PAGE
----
Responding to states which were in the position to conduct deep sea-bed mining and which up until the early nineties had failed to ratify UNCLOS, the United Nations General Assembly on 28 July 1994 adopted the agreement on the implementation of Part XI (deep sea-bed mining) of the convention. The new agreement is intended to facilitate widespread participation, especially by those states that are potential sponsors of deep sea-bed mining. However, it now limits full implementation of the deep sea-bed regime to the time when deep sea-bed mining becomes economically viable under free market principles
The Arctic Islands
Canada has asserted that the waters of the ARCTIC ARCHIPELAGO, including the NORTHWEST PASSAGE, constitute internal waters. As a manifestation of this claim, in 1970 Canada passed the Arctic Waters' Pollution Prevention Act. The act gave the Canadian government rights over a 100-mile POLLUTION control zone around the arctic islands. Despite protests by the US, Canada has persevered in its claim over the arctic waters; during UNCLOS negotiations Canada was actively involved in a campaign to obtain coastal-state rights to prescribe and enforce pollution control standards. Although the convention recognizes only limited coastal-state environmental powers, it does include the so-called arctic exception, which permits Canada to take antipollution measures in ice-covered areas.
Issue of Marine Pollution
UNCLOS gave prominence to the issue of marine pollution by establishing a general framework for global and regional cooperation in the protection and preservation of the marine environment. The United Nations Conference on Environment and Development held in Rio de Janeiro in 1992 built upon principles emerging from the Stockholm Conference and UNCLOS. The Rio Conference formally established sustainable development as a principle of international law and endorsed the principles contained in UNCLOS. The absence of effective enforcement mechanisms in these agreements are a significant drawback to progress in this area.
Canada attempted to project further its claim in the Arctic by ensuring that the Northwest Passage does not become subject to the rules that pertain to passages through international straits. Canada has consistently asserted that the passage is not a strait and therefore that the right of "transit passage" (ie, a right to navigate through the passage freely) cannot be claimed. In 1985, responding directly to the voyage of the US icebreaker Polar Sea, which traversed the Northwest Passage, Canada announced its decision to exercise full sovereignty in and over the waters of the Arctic Archipelago.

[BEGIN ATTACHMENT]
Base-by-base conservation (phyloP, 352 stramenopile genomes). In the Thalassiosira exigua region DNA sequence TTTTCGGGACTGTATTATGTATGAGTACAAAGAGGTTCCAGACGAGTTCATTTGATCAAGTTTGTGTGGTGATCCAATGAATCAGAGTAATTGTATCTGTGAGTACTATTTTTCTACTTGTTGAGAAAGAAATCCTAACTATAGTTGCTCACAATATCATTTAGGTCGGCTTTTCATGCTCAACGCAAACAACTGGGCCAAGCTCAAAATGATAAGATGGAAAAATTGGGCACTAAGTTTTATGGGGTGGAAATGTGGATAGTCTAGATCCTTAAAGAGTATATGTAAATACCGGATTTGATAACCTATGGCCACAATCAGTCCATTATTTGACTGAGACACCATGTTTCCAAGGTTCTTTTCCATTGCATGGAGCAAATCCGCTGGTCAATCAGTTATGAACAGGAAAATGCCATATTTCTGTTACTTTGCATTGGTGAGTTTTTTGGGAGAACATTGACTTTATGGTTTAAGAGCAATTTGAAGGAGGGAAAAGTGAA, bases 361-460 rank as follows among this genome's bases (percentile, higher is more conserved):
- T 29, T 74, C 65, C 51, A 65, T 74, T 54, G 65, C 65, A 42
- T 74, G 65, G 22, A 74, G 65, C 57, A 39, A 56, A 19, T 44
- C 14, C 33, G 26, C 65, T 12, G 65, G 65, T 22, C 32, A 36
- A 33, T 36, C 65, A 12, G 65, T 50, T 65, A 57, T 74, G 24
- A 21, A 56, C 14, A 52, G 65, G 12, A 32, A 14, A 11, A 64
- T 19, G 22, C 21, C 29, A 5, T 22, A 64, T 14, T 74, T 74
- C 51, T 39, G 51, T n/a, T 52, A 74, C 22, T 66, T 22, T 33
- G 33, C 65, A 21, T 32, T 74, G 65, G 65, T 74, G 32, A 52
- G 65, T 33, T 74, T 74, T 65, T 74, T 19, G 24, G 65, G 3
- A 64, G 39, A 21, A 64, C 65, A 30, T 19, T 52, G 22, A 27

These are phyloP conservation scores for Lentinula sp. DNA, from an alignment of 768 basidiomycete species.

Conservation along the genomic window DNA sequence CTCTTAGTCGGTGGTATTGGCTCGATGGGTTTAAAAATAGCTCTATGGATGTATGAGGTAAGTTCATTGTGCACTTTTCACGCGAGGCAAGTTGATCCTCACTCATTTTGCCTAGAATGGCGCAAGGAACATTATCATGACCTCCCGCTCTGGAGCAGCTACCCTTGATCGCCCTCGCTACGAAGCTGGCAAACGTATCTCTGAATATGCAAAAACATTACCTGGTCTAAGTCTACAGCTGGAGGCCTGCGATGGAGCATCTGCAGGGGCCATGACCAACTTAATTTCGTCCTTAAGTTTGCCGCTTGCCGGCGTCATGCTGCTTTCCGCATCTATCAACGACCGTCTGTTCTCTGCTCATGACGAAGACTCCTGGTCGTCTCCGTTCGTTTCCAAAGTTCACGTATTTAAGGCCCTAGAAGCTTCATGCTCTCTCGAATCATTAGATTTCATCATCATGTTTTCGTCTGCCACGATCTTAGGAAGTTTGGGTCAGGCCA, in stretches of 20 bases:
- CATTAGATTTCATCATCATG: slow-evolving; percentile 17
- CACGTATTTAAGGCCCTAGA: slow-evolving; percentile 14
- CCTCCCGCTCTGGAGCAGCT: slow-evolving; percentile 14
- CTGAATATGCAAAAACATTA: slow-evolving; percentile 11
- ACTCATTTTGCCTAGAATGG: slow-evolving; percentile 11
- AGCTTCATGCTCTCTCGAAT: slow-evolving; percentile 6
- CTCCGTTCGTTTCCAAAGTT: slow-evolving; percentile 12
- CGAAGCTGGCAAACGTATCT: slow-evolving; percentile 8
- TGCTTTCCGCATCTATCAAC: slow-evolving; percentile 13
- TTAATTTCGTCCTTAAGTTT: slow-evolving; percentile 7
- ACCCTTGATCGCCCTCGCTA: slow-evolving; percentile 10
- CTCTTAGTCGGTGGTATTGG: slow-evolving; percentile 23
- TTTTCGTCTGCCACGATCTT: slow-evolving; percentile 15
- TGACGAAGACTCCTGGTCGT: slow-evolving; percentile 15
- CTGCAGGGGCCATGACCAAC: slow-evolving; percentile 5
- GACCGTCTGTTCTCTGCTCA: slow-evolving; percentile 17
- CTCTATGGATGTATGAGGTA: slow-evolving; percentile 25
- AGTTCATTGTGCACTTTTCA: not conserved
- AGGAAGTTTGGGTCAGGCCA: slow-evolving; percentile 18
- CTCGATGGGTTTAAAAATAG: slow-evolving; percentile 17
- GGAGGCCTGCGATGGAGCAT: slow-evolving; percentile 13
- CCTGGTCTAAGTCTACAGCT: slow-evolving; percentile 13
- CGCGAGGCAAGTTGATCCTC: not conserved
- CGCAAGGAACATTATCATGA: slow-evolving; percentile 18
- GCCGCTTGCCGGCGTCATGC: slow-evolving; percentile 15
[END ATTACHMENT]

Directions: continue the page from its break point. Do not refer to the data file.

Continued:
Canada's offshore claims have overlapped with those of 3 different countries at 6 points: with Denmark over the area between Greenland and the Canadian Arctic; with France over the area between Newfoundland and the islands of Saint-Pierre and Miquelon; with the US over the Strait of Juan de Fuca, the Dixon Entrance, the Beaufort Sea and the Gulf of Maine. The Gulf of Maine boundary dispute, which centered on competing claims to the resources-rich area known as Georges Bank, was submitted to a special Chamber of the International Court of Justice. In 1984 the chamber arrived at an "equitable solution" and determined a single maritime boundary between Canada and the US in a large portion of the Gulf of Maine area.
Both Canada and France's differing approaches to the issue of maritime boundaries for the islands of Saint-Pierre and Miquelon were resolved by a 1992 Arbitral Award. The Canadian arbitrator dissented on the basis that the judgement was not in accordance with the international law requirement that a court carrying out a maritime determination employ equitable principles to reach an equitable result. The boundary dispute over Greenland has been resolved by an agreement with Denmark that draws an adjusted median line through the Continental shelf between the 2 countries. Outstanding maritime boundaries with the bound states remain unresolved.
Although the terms of the Law of the Sea have the force of treaty law only for state parties to the Convention, some state parties are observing these terms in practice. Many are awaiting ratification by some significant states, notably Russia and the US. On 22 November 1994, a formal meeting of the states parties to the convention decided to defer the first election of the judges of the International Tribunal on the Law of the Sea until 1 August 1996.
John H. Currie, Public International Law, 2d ed. (2008); Jamie Benidickson, Environmental Law, 3d ed. (2008); Edgar Gold, Aldo Chircop, & Hugh Kindred, Maritime Law (2004).